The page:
Most intimidating birds in sports

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As adults, the finches develop either red or black heads, a genetically determined trait.The red-headed birds are aggressive, dominant and avoided by others.To find out whether these traits were learned or inborn, Pryke examined competition between young Gouldian finches — whose heads, yet to blossom into coloured adulthood, are all dull grey.She first raised finches that were genetically destined to be red-headed with black-headed parents, raised others that were genetically destined to be black-headed with red-headed parents, and left still other finches to be raised by parents of the same colour group.Now, according to the Board's latest figures, there are around 25,000.From being virtually a dead sport, falconry has risen from the ashes to resonate with a new and unlikely band of followers.

Sarah Pryke of Macquarie University in Sydney tested this question in Australian Gouldian finches ().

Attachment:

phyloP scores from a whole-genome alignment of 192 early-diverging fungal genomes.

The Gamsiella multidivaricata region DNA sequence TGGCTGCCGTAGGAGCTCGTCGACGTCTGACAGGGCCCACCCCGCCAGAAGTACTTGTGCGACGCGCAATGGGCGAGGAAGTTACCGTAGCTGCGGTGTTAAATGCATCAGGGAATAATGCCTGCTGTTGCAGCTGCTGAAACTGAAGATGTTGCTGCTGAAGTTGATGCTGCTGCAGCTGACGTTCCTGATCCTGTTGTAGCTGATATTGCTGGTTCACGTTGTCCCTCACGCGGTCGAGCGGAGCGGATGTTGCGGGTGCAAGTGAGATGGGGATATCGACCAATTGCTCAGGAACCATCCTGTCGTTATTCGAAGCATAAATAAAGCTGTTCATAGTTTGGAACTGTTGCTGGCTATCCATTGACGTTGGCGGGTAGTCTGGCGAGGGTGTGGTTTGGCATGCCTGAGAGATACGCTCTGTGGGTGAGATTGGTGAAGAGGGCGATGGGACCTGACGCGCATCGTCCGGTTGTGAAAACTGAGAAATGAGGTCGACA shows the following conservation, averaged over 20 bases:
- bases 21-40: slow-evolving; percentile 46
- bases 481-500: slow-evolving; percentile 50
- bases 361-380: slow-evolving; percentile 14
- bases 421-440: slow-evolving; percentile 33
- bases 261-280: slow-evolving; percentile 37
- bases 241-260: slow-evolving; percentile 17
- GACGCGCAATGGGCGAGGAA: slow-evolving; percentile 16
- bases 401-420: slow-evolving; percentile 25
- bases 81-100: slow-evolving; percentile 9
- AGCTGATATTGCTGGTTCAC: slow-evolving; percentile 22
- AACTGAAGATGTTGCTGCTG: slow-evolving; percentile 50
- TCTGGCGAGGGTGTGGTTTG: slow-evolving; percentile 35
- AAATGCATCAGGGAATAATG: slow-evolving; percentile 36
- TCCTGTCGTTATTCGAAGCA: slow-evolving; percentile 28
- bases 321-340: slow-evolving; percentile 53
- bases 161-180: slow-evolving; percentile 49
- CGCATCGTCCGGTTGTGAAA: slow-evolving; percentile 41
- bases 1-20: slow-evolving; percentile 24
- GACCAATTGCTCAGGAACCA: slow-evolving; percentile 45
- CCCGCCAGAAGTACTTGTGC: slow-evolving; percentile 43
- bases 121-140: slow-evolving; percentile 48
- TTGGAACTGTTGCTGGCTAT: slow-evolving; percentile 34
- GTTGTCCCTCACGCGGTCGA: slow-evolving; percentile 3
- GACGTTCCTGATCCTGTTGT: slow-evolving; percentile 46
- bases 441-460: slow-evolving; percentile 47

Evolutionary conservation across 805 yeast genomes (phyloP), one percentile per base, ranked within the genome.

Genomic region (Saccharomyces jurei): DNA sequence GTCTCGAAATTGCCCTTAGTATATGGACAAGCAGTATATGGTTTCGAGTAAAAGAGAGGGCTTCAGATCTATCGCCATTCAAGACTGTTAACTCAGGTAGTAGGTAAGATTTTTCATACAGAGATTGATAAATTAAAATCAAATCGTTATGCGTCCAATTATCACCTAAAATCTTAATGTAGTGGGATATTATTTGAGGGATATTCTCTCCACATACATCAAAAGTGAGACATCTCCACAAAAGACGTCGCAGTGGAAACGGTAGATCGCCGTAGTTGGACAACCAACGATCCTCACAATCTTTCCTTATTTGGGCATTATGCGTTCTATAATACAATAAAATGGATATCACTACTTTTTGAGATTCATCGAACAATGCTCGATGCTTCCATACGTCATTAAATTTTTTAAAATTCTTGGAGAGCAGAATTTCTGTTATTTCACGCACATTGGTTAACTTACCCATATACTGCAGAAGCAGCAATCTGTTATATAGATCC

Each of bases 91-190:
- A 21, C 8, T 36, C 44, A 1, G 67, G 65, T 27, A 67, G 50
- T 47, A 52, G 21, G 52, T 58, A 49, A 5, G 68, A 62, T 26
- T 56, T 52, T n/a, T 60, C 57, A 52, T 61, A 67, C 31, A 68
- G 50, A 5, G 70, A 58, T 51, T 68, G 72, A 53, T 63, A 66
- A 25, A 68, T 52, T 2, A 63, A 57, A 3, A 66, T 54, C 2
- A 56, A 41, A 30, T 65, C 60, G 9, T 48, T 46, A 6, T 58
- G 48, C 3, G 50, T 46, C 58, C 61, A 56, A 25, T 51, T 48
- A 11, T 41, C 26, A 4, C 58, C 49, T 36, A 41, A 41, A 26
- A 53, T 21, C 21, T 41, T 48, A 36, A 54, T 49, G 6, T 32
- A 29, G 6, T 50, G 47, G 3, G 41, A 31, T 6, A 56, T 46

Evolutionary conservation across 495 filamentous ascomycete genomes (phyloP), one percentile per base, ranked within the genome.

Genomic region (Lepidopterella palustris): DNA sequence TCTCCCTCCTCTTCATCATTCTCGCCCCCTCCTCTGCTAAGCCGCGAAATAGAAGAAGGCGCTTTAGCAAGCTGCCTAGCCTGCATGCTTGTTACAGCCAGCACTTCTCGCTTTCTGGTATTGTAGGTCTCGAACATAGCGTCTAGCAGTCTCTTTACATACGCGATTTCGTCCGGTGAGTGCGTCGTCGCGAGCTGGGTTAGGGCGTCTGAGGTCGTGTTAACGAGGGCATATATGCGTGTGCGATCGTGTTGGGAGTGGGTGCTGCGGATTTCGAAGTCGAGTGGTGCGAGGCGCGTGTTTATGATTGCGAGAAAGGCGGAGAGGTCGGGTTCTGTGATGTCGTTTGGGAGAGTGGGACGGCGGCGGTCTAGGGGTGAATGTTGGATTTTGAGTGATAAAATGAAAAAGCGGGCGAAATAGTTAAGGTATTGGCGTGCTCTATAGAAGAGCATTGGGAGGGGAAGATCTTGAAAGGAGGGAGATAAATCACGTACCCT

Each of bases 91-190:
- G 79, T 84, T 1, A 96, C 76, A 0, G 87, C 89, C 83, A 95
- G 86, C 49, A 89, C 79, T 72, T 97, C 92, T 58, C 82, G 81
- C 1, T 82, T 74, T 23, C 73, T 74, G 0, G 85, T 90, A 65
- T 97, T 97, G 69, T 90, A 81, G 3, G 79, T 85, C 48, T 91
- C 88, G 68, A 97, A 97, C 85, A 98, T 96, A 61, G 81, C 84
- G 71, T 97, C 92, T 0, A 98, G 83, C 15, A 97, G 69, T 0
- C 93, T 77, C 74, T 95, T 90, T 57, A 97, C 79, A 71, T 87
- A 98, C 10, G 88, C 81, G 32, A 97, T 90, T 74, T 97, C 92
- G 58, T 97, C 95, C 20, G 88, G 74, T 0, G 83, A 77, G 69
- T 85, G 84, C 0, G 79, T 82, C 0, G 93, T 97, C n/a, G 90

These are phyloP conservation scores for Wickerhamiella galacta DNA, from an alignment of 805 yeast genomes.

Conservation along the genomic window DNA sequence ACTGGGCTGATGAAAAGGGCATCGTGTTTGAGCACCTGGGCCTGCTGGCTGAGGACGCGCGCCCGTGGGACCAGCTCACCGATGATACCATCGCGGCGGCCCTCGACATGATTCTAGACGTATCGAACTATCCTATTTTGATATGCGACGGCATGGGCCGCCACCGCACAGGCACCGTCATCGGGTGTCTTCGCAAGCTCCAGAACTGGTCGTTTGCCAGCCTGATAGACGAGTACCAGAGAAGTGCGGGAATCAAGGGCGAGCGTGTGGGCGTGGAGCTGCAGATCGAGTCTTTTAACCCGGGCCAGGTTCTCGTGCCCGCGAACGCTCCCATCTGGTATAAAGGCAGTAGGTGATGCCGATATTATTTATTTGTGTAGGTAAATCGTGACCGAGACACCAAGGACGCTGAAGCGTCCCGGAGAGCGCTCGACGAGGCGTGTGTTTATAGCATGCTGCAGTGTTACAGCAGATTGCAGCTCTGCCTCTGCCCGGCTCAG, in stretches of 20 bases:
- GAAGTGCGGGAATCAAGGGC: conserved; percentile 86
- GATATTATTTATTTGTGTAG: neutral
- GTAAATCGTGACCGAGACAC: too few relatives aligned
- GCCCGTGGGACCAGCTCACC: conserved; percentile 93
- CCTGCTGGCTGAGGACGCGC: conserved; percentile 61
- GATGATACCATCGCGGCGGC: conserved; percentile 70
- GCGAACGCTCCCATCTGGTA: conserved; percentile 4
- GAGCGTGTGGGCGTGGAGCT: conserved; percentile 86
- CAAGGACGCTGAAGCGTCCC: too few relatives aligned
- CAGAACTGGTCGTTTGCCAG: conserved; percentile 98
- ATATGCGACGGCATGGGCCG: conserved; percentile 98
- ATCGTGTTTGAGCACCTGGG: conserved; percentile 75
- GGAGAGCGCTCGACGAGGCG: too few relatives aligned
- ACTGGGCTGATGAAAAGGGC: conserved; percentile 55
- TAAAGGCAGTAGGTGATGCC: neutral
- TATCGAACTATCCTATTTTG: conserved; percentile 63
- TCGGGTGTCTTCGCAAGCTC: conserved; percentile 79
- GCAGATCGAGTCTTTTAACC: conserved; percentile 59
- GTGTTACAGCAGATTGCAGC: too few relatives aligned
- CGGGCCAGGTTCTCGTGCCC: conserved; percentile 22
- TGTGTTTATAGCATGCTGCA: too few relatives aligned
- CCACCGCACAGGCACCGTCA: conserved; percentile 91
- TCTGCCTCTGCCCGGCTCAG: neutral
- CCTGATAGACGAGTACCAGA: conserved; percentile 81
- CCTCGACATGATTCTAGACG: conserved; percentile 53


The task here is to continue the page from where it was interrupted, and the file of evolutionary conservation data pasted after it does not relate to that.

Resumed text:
The Red-tailed Hawk is one of North America’s larger hawks, and it’s one of the most familiar.

It is the most regularly sighted Buteo, or open country hawk, and can be found in farmland, highway margins, parks, native prairie, and at the edges of lightly wooded habitats.

Besides founding 10,000 Birds, Mike has also created a number of other entertaining but now extirpated nature blog resources, particularly the Nature Blog Network and I and the Bird.

The results are tempting researchers to suspect that in other animals, including ourselves, red's aggressive and intimidating character might also be hard-wired into brains from birth.

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